College media rights: What has happened and what’s next?

Aug 25, 2022, 2:50 AM | Updated: 2:51 pm
FILE - Ohio State running back Jalin Marshall (7) is pressured by Notre Dame defensive lineman Doug...

FILE - Ohio State running back Jalin Marshall (7) is pressured by Notre Dame defensive lineman Doug Randolph (44) during the first half of the Fiesta Bowl NCAA College football game on Jan. 1, 2016, in Glendale, Ariz. Notre Dame plays at Ohio State on Sept. 3, 2022. (AP Photo/Rick Scuteri, File)

(AP Photo/Rick Scuteri, File)

The Big Ten Conference’s, seven-year deal with Fox, CBS and NBC has not only set the benchmark for college sports rights, it has established the latest ground rules for realignment.

With the additions of Southern California and UCLA in 2024, the conference will have schools in the nation’s top three media markets and in every time zone from coast to coast. Whether other conferences follow the Big Ten’s lead will start to be known over the next couple years.

Since realignment can cause outlooks to change, here’s what we know about the current collegiate landscape and what might happen in the future:


Television rights — the right to broadcast or stream conference games, NCAA tournaments and the College Football Playoff, for example — have become the leading source of revenue for the Power Five conferences, supplanting ticket sales and donor contributions. With fewer funds available from student fees or state assistance, media rights provide some certainty due to the length of contracts.

“The rule of thumb is that football drove 80-85% of the rights. It is now 85-90%,” said Jeff Nelson, the president of Navigate, a market research company with clients in sports and entertainment. “With the way football produces the type of viewership numbers, it is more crucial to have football rights.”


The Big Ten will be the first to receive at least $1 billion per year in its deals with Fox, NBC and CBS. If the Big Ten remains at 16 schools in 2025, each program will get at least $162.5 million from conference rights.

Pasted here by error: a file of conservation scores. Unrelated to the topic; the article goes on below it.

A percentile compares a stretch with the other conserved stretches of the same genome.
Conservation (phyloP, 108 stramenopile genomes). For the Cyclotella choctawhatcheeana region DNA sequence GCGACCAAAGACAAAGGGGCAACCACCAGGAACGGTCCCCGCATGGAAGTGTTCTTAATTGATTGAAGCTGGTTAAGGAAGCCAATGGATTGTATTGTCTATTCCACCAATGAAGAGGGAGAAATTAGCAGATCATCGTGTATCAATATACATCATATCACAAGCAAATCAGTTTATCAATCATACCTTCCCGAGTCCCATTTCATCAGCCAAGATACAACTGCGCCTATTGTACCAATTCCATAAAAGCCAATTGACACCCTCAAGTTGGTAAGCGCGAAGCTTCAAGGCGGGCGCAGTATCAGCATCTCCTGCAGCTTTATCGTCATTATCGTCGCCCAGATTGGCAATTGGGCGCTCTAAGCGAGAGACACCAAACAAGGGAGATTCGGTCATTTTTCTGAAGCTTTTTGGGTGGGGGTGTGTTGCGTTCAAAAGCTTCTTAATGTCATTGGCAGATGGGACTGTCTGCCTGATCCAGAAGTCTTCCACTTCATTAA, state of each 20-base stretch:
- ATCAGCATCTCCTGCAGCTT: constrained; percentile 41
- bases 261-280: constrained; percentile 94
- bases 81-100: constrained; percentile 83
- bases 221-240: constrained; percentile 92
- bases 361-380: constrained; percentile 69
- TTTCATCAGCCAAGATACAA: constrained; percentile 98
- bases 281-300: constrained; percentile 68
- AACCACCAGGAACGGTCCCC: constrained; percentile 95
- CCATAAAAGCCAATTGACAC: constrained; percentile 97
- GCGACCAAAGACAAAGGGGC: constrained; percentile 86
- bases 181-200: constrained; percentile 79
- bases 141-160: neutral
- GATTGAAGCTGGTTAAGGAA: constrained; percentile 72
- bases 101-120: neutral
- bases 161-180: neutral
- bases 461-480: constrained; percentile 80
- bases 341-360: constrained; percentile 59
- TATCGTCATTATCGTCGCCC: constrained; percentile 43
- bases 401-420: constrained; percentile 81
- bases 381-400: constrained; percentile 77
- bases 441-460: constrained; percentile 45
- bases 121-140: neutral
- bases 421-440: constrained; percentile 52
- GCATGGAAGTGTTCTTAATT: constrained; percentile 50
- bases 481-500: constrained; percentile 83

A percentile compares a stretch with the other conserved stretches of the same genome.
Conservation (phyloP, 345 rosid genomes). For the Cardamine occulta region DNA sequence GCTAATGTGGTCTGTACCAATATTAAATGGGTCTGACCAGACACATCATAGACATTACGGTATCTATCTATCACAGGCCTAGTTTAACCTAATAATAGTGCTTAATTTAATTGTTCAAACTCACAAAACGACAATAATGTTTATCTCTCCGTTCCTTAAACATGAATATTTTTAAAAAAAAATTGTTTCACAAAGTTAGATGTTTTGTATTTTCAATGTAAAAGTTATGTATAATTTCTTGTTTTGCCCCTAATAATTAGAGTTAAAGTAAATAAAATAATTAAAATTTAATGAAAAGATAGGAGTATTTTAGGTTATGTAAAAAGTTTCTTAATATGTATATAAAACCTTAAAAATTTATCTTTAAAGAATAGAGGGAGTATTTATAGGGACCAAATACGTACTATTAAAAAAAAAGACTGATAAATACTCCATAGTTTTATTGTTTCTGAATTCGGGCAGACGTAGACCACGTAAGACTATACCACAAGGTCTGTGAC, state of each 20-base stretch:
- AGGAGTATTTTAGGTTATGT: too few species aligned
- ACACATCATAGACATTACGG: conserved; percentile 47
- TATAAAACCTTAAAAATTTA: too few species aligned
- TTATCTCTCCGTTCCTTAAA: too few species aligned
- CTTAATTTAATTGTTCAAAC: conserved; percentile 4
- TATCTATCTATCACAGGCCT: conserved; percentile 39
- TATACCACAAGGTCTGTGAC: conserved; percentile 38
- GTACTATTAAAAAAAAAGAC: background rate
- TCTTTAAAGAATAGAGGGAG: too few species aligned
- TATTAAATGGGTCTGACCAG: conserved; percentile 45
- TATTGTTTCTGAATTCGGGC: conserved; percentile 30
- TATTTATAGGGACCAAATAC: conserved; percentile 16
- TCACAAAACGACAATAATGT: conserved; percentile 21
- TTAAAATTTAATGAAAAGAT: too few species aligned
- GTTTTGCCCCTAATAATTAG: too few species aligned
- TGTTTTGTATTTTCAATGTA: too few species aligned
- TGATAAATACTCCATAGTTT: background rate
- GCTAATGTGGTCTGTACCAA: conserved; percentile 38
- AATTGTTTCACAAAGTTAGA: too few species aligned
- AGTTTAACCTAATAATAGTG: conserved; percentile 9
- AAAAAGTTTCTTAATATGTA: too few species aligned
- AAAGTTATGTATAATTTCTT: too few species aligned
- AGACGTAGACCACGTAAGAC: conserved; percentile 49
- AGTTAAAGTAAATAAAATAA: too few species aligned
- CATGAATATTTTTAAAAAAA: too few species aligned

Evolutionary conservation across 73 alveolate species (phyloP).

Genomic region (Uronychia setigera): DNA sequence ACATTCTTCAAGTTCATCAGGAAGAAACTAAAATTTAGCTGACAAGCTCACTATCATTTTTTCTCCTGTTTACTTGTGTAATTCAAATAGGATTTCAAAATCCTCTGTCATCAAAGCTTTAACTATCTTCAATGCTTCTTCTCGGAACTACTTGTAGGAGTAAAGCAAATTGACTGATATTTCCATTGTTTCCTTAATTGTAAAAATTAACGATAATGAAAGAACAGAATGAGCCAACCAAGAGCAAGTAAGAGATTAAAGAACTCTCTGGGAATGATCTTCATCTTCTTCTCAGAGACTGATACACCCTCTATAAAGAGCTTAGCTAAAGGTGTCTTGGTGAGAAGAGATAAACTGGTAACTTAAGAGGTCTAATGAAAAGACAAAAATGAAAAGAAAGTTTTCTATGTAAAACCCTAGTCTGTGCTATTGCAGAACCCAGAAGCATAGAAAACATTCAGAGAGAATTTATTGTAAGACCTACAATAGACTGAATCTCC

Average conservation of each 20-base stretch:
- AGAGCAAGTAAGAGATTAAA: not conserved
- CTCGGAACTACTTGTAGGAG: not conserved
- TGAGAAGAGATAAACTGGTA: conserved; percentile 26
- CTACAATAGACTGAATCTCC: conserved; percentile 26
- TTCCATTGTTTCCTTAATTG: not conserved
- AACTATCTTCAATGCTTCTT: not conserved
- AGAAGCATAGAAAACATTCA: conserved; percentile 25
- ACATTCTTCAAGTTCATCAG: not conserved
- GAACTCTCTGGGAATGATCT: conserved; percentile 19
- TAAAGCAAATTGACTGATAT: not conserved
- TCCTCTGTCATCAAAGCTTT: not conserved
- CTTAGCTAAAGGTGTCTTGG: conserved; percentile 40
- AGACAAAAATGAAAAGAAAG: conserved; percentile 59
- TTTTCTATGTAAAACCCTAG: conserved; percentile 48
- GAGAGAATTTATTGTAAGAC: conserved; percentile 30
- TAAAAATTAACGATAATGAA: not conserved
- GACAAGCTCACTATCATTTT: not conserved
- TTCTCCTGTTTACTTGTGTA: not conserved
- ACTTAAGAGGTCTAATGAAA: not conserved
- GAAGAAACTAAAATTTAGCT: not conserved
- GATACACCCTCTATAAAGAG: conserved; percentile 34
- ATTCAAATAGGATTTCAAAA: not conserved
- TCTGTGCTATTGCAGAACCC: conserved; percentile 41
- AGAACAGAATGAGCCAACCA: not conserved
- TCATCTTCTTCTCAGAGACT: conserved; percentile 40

The Big Ten and Southeastern conferences. Fox has emerged as a power player in college sports with its relationship with the Big Ten, starting with the two joining forces to form the Big Ten network in 2006. At the other end is ESPN, which will have all SEC programming in 2024 when it takes over the CBS Saturday afternoon football package that is worth $3 billion over 10 years.


As Nelson notes “there will be a division” between the top two (Big Ten, SEC) and next three (Big 12, Pac-12 and ACC).

There will likely be another flurry of realignment. The Big Ten could expand to 20 and the SEC could counter by attempting to raid the ACC, even though the conference’s grant of rights agreement levies huge financial penalties if a school tries to leave early.

Notre Dame will have a lot to say about the future. Will it finally join a conference in football, especially now with NBC, its longtime broadcast partner, teaming up with the Big Ten or will it remain an independent?


The Pac-12 and Big 12 each have their deals expiring soon. The Pac-12’s ends in 2024 and the conference has already started negotiating as it tries to prevent more schools from leaving. The Big 12’s ends in 2025 and it will have a more diverse roster with Cincinnati, Houston, Central Florida and BYU joining the next couple years to replace Texas and Oklahoma, which will be in the SEC by then.

If the Big Ten added three or four Pac-12 programs, that would put the Big 12 in position to snap up most of the remaining schools. Goodbye Power Five and hello Big Four.

Navigate projects all of the Power Five programs to earn at least $50 million from media rights by 2028, but most will still be far behind the SEC and Big Ten.


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College media rights: What has happened and what’s next?